Almost to rival the series of end-of-season reviews just begun – and to which others are free to contribute – Luke Harvey, having described the impact of our signing of the season, James McClean, gives special attention to another specific aspect of the football he saw at the Stadium of Light. Step forward Everton, Luke’s opponents of the season …
It seems a slighthly bizarre notion to want to celebrate an away team’s performance at the Stadium of Light. In fact it is not so much a celebration of a performance but more an acknowledgement that losing will always be part of the game, certainly ours, and that sometimes we just have to hold our hands up and admit we were second best.
I do not suggest we should simply accept that a team can come to our ground and beat us comprehensively. Nor am I implying that we should just sit back and watch it happen or get emotional because someone like Thierry Henry scores a goal for Arsenal in the last match of his return to the club.
However it is the mark of a strong willed fan to grit teeth in the face of defeat and recoognise that you can’t win them all.
Even Brazil, even Barcelona, even Manchester United – all are fallible; they have lost before and they will lose again. We manage it more often, of course, and there was no denying that when the blue half of Merseyside came up for an FA Cup 5th Round Replay, we were well and truly beaten.
Claims have been made that we didn’t show up to the match, that we bottled it, and in some regards this could well be true – part of me definitely thinks there was a nervous disposition among our team before and during the match. Why wouldn’t there be? It is a big night for us as fans and it’s also a big night for the players in our colours down on the pitch.
They may not lose sleep over the defeat; they may all still pick up handsome pay cheques at the end of the week and live lives of luxury. But they are where they are today because of their competitive instinct and some of the players who succumbed to Everton that night will have been as torn up as many of us. On top of the pressure and nerves, some knowledge of our long standing tradition of not being able to beat this perpetually annoying opponent will have lingered, too.
Our performance in the match will have led to much disappointment having battled so bravely for a 1-1 draw in the initial match at Goodison Park. A Phil Bardsley special was cancelled out by an either very fluky or very skilful header from Tim Cahill, a man who is no stranger to causing us misery; of course it was Cahill who scored the Millwall goal against us in the FA Cup Semi Final in 2004.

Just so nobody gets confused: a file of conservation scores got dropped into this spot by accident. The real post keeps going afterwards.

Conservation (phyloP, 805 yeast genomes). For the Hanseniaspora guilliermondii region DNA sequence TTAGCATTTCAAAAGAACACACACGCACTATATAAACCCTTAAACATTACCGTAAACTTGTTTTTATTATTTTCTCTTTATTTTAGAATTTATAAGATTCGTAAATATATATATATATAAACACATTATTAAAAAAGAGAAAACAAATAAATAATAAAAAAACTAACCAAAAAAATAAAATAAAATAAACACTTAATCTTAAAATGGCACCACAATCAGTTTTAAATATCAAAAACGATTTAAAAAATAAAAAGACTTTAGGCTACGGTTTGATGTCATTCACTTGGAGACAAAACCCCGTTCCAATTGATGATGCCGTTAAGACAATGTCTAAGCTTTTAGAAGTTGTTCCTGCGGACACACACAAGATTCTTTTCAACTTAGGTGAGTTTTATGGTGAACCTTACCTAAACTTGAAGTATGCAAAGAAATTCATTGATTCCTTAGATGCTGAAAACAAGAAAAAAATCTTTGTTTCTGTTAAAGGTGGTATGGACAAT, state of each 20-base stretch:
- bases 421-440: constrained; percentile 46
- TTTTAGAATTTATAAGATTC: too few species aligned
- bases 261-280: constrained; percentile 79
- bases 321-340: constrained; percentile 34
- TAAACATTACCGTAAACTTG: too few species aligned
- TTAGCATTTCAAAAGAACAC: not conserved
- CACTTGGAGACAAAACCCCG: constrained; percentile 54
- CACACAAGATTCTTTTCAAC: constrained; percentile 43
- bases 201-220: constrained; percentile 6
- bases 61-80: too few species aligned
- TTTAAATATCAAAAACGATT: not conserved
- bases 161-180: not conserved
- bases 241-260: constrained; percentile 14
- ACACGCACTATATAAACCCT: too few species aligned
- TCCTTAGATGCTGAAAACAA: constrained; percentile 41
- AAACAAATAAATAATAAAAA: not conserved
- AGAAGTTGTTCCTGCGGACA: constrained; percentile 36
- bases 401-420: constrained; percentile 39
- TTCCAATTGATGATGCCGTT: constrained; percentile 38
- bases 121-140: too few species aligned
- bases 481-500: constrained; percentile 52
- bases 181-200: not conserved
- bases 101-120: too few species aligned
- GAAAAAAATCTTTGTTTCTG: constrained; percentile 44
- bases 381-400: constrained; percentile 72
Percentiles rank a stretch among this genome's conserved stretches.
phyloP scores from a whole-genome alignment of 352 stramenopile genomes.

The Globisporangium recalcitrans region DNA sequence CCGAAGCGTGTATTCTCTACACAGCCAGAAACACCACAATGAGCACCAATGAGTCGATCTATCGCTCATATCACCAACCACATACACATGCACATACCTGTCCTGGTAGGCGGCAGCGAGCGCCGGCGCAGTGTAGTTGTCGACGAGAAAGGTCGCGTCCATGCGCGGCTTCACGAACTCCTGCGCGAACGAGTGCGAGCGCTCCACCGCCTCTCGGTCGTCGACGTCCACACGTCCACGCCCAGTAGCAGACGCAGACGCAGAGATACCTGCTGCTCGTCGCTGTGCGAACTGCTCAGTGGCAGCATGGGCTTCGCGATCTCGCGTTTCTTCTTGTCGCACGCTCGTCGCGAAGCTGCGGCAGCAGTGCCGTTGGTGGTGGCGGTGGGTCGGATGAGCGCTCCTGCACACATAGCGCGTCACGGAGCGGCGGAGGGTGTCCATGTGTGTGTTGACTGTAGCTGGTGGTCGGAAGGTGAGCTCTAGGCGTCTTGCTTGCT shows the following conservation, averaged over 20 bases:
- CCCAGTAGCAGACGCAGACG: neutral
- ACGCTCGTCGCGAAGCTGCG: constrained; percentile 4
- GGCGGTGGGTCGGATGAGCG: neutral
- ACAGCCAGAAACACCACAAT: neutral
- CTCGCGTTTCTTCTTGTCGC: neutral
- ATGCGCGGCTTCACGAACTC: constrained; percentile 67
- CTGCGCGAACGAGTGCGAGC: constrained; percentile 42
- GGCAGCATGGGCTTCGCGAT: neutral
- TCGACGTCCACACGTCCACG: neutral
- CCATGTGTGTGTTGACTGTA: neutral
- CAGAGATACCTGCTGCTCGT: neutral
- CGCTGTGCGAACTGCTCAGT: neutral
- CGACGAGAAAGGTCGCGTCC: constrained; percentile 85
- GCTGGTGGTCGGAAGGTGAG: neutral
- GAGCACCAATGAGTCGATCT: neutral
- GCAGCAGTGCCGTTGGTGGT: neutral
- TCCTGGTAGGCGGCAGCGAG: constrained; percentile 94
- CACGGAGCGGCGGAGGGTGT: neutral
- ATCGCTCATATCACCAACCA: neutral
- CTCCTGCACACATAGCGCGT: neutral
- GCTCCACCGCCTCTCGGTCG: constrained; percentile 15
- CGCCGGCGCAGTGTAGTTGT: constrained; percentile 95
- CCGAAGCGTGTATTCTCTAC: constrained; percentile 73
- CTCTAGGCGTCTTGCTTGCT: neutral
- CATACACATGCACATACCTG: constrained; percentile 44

In the replay, however, things never really got started for us, and not for the first – or last – time, Marouane Fellaini cut an imposing figure in the centre of the field for Everton. Seemingly as adept in his defensive duties as he is capable in his attacking ones, Fellaini requires close attention from every opponent whose zone he enters, but the presence of Cahill and Osman, two very talented players in their own right, makes this easier said than done.
The towering Belgian‘s performance also highlighted a problem with our team’s ability, or lack of it, to deal efficiently with powerful yet skilful central midfielders. Later, Stephen N’Zonzi of Blackburn similarly dominated the centre for Rovers’ 2-0 win at Ewood Park.
Back to the cup replay. There was no real surprise that Nikica Jelavic opened the scoring for the opponents and even less that he did it with just the one touch of the ball. Jelavic is fast establishing himself as the most lethal fox-in-the-box in the Premier League and on his day the Croat can be unplayable. And Jelavic has the added physicality and presence in the air that perhaps Phillips and Bent did not have in abundance.
Everton were even able to double the lead. When David Vaughan inadvertently, and rather comically, managed to put the ball in his own net the 6,000 travelling Evertonians knew they were on their way to the semi finals, and they certainly let us all know.
It was a deserved trip to Wembley whether it is right or wrong that the penultimate matches of the tournament should be held there.
At least we can look back on a fun FA Cup ride and know that one day our Everton hoodoo will end – although the 4-0 drubbing in the league, with the pain of the replay defeat still gnawing at us, gave little reason to hope that day will come soon.